Pretoria one of SA's most dangerous
Pretoria ranks among the most dangerous places in the country when it comes to house robberies, with three of the capital's suburbs falling within the top 20 most dangerous and violent areas to live in.
The capital also has the dubious honour of having four of its areas fall within the 10 most dangerous places when it comes to attempted murder, rape, street robberies and assault with the intent to cause grievous bodily harm (assault GBH)
This was revealed on Monday during the release of the SAPS annual crime statistics at the Union Buildings.
The statistics are for the 2007/08 financial year, from April 1 2007 to March 31 this year.
Violent crimes such as murder, attempted murder, rape, cash-in-transit heists, common assault, indecent assault, assault GBH and aggravated (violent) robberies have decreased marginally across South Africa as the rate of contact crime dropped overall by 6,4 percent.
A breakdown of violent robberies, however, paints a different picture, showing that crimes such as hijackings, house, business and bank robberies have continued to soar.
Hijackings, house, business and bank robberies, as well as cash-in-transit heists are a sub-section of aggravated robberies - one of the crimes that government has tasked the Safety and Security Department to reduce by between 7 percent and 10 percent by 2009.
The department missed its target, with the figures showing an increase of nearly 2 percent from seven years ago.
The worst provinces for hijackings, house and business robberies were Gauteng and KwaZulu-Natal, which accounted for 80 percent of the country's 14 201 car hijackings, 74,5 percent of the 14 481 house robberies and 71,2 percent of the 9 862 business robberies.
KwaZulu-Natal recorded a 92,9 percent increase in business robberies.
The robberies increased from 997 to 1 923 in KwaZulu-Natal.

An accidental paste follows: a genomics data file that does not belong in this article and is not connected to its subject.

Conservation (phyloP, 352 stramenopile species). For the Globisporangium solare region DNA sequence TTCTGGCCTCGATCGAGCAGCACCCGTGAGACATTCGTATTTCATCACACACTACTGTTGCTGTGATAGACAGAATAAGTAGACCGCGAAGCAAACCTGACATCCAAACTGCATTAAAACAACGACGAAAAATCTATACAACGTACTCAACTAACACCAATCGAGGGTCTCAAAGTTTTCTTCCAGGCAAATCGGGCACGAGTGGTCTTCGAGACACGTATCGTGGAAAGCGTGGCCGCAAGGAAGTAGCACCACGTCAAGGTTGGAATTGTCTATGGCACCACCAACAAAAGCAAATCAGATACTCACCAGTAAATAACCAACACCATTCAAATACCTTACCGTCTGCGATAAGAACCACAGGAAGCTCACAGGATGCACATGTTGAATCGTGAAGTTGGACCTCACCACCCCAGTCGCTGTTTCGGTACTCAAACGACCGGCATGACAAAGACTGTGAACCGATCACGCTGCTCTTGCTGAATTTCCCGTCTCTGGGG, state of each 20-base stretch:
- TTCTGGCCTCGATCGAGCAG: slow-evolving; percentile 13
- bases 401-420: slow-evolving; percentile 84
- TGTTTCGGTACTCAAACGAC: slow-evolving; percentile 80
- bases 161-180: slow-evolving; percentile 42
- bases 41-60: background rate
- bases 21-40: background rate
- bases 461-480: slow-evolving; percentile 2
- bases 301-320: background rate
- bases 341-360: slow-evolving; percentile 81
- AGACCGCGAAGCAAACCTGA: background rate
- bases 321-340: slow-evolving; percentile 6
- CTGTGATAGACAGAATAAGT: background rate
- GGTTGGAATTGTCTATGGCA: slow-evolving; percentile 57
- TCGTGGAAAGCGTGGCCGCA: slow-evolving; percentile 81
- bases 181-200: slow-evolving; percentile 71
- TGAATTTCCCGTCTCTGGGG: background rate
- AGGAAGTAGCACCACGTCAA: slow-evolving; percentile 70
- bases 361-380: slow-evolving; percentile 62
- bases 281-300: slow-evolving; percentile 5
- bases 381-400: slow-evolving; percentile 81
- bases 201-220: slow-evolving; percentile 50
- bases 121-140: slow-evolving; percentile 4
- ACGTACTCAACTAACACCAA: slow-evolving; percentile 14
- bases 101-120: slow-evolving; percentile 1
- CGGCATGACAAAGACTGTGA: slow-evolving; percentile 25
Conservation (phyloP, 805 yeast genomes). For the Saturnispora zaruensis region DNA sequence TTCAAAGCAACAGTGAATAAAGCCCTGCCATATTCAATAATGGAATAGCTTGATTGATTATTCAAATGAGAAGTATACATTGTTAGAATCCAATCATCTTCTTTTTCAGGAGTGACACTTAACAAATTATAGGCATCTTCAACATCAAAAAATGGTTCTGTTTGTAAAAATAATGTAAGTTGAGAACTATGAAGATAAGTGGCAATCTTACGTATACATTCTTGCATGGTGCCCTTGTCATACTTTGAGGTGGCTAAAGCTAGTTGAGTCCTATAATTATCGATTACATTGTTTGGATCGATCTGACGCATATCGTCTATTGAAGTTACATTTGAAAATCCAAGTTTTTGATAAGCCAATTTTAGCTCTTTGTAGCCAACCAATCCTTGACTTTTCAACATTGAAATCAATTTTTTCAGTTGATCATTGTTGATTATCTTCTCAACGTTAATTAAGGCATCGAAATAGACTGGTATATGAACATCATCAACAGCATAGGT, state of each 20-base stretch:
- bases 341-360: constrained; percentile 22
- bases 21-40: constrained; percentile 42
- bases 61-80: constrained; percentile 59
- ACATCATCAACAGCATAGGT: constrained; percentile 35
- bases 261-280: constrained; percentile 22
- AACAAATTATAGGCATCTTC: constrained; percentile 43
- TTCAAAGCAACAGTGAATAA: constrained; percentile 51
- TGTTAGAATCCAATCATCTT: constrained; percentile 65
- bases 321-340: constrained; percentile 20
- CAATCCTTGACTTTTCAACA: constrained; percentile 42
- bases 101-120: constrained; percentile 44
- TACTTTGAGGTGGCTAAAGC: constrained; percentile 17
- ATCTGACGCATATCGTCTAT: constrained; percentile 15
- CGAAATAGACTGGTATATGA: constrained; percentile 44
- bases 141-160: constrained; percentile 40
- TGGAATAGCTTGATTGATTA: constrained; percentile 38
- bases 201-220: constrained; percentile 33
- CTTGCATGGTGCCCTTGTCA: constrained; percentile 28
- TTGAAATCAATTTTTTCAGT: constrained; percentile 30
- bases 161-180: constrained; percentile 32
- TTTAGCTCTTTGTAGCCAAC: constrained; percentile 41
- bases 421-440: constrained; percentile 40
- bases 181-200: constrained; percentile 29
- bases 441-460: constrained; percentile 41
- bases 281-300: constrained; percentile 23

Free State, Limpopo and the Northern, Western and Eastern Cape, although having relatively few attacks, recorded dramatic increases of 380,6 percent (62 to 298), 278,3 percent (83 to 314), 237,5 percent (16 to 54), 222,3 percent (197 to 635) and 102,5 percent (241 to 488) respectively.
This shows crime is spreading to areas that have been relatively safe in the past.
Gauteng accounted for 52,6 percent of car hijackings (7 466), 50,5 percent of house robberies (7 314) and 51,7 percent of business robberies (5 098).
While Pretoria and its policing areas were not on the country's top 10 hot spot lists when it came to murders, the capital didn't fare well in terms of robberies and other violent crimes such as rape.
Wierdabrug, Brooklyn and Garsfontein ranked eighth, 13th and 15th respectively out of the 20 most dangerous policing areas when it came to house robberies.
Erasmia, along with Wierdabrug, fell within the top 20 most dangerous areas when it came to truck hijackings, coming in at 15th and 16th respectively.
Atteridgeville, Mamelodi East and Rietgat all fall within the top 10 most dangerous places when it comes to attempted murder, rape and assault GBH.
Out of the 20 most dangerous areas in South Africa for street robberies - Pretoria Central - ranked fifth while Sunnyside ranked 18th.
At the time of going to press, the statistics for the country's various police stations were not available.
Nick Pascoe, the metro police's Garsfontein civilian oversight member, said he was alarmed about Garsfontein's ranking.
"Policing is not progressing as it should. Crime has come to stay and until the government takes proper action, makes crime prevention important and provides a proper budget, crime will stay."
Asked what the SAPS was doing to reduce aggravated robberies, Deputy Police Commissioner Andre Pruis said they had been given a week to come up with a new proposal on how to deal with "these crimes".
The deadline follows a crime strategy planning session in June last year that appeared to have failed in some areas.
"Because not all crimes can be fought with the same strategy, we will be looking at new strategies.
"These include the deployment of specialised units in new ways as well as approaching investigations from different angles, such as the centralising of dockets," he said.
He said they had seen "incredible" successes when case dockets had been centralised.
Pruis said the new proposals would look at what had worked in the past, and what had not, in order to come up with new strategies.
Safety and Security Minister Charles Nqakula said: "The government is always concerned that crime levels continue to remain at an unacceptably high level. We would have wanted a more drastic decrease."
Increases and decreases
Crime: last year's figures; this year's figures
Murder: 19 202; 18 487
Attmurder: 20 142; 18 795
Rape: 39 304; 36 190
Indecent assault: 6 812; 6 763
Assault GBH: 218 030; 210 104
Robbery with aggravated circumstances: 126 558; 118 312
Car hijackings: 13 599; 14 201
House robberies: 12 761; 14 481
Business robberies: 6 689; 9 862
Bank robberies: 129; 144